Pocket in Football refers to the U-shaped area created by the offensive linemen to allow for the quarterback to find enough time to complete the passing plays. 

The offensive linemen will drop back slightly following the snap to create a protective area in the backfield which is usually U-shaped. This allows for the Quarterback(QB) to find enough time to find an open receiver and pass the ball.

A QB usually has only seconds to pass the ball and if there are no open receivers they can run the ball themselves or throw the ball out of bounds to prevent a sack and/or a turnover. However the pass must have a realistic chance of being completed or an intentional grounding is called.

The Intentional grounding rule states that the Quarterback cannot throw the ball out of bounds in an attempt to avoid a sack or loss of yardage inside the pocket but can do so outside of it.    

It isn't a set space on the field and has a large impact on how the game is played as successful passing plays are the cornerstone of a good scoring strategy.

Offensive linemen are taught how to create a pocket around the QB and for the QB pocket awareness and footwork when in it are some of the most important qualities to have. Tom Brady is one example of a QB with excellent pocket awareness and footwork.

Pocket in Football

Pocket in Football is the protective area formed around the QB by offensive linemen's fallback to allow him to find an open receiver and complete the pass.

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It is not strategically effective to hold the pocket in a straight line so, the offensive linemen will form a U-shape. The offensive linemen will based on their play and style usually fall back about four to seven yards creating the outside of the pocket. The offensive guards will drop back about half the distance of the tackles and are most of the time also responsible for handling any additional rushers that try to force their way through. 

Longer Passing plays often require a deeper pocket and will need the quarterback to drop back further. Pocket is an imaginary area which is not marked down on the field but it has a huge effect on how the game is played and even rules are created around it. One such rule is the intentional grounding rule.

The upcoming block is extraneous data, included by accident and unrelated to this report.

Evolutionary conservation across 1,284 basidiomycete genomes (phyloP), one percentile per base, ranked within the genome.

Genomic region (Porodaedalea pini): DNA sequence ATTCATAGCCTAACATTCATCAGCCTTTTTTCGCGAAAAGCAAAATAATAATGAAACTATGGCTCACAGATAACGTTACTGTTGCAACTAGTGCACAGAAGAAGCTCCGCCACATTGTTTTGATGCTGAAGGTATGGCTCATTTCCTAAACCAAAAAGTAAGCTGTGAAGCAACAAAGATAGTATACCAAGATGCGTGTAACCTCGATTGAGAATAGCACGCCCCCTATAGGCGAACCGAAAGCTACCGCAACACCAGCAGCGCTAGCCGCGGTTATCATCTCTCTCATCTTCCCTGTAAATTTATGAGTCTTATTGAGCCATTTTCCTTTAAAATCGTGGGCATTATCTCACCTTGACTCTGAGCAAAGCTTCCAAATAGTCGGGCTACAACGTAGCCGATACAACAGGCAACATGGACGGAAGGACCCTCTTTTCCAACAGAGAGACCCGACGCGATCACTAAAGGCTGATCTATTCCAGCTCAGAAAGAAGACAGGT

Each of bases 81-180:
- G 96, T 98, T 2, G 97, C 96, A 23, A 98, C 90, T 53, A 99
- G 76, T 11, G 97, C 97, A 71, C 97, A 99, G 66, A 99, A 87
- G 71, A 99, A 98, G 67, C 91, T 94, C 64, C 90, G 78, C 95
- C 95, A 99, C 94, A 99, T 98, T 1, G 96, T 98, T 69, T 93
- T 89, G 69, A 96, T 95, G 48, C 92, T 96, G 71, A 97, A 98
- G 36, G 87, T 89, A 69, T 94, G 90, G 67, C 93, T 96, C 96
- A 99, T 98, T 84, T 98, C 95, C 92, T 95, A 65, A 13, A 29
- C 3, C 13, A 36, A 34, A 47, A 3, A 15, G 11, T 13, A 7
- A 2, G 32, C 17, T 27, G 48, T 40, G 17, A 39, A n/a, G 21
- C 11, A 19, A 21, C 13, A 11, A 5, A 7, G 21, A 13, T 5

Intentional grounding rule

The intentional grounding rule is called when the QB under pressure from defenders attempts to throw the ball out of bounds from inside the pocket to avoid a sack.

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The official NFL rules define intentional grounding as "It is a foul for intentional grounding if a passer, facing an imminent loss of yardage because of pressure from the defense, throws a forward pass without a realistic chance of completion. A realistic chance of completion is defined as a pass that is thrown in the direction of and lands in the vicinity of an originally eligible offensive receiver."

The QB even if under defensive pressure is not allowed to throw the ball on the ground after delaying his pass action. Some additional rules related to players in the pocket are:

  • Illegal Contact
  • Illegal Cut Block
  • Blindside Block
  • Roughing the passer
  • Horse-Collar Tackle

Intentional grounding Penalties 

If intentional grounding is called then it will result in the following penalties

  1. the loss of a down and 10 yards from the previous spot; or
  2. the loss of a down at the spot of the pass; or
  3. if the passer is in his end zone when the ball is thrown. 

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There are some exceptions to this rule however which are:

  • Passer is outside the pocket: If the passer is out of the pocket then even if the ball thrown has no realistic chance of being caught by the receiver intentional grounding will not be called. The pass however must land at or beyond the line of scrimmage.
  • Stopping the clock: A player is allowed to stop the clock immediately following the snap if the player throws the ball on the ground in a continuous throwing motion.
  • Physical Contact: Intentional grounding will not be called
    • if the physical contact made by the defensive player causes the pass to land off course from the receiver; or 
    • when the passer is out of the pocket and the passing motion is significantly affected by the physical contact from a defensive player causing the ball to land short of the line of scrimmage  

Pocket related Football terms

Some commonly used Pocket related Football terms are:

  • Pocket Presence : It refers to the situational awareness and instinct a quarterback must have when they are in the pocket. A good QB can usually sense when a defender is closing in on him without seeing it make adjustments to complete the pass on the fly. 
  • Stepping up in the pocket: It refers to when the QB steps forward in the pocket to avoid blitzing defenders and make more room for the throw. This usually happens when the pocket is narrowed by defenders rushing in. 

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  • Pocket Collapse: It is the term used when the offensive linemen fail to holdup the defenders and they make their way inside the pocket. 
  • Outside the Pocket: A QB is said to be 'outside the pocket' when they leave the pocket moving out of the tackle zone where they don't have to worry about the intentional grounding rule. The QB's will usually move outside the pocket to avoid sack or loss of yardage.

Pocket Protection Process

The pocket Protection process begins with the offensive linemen's ability to block oncoming pass-rushers and create space for the quarterback.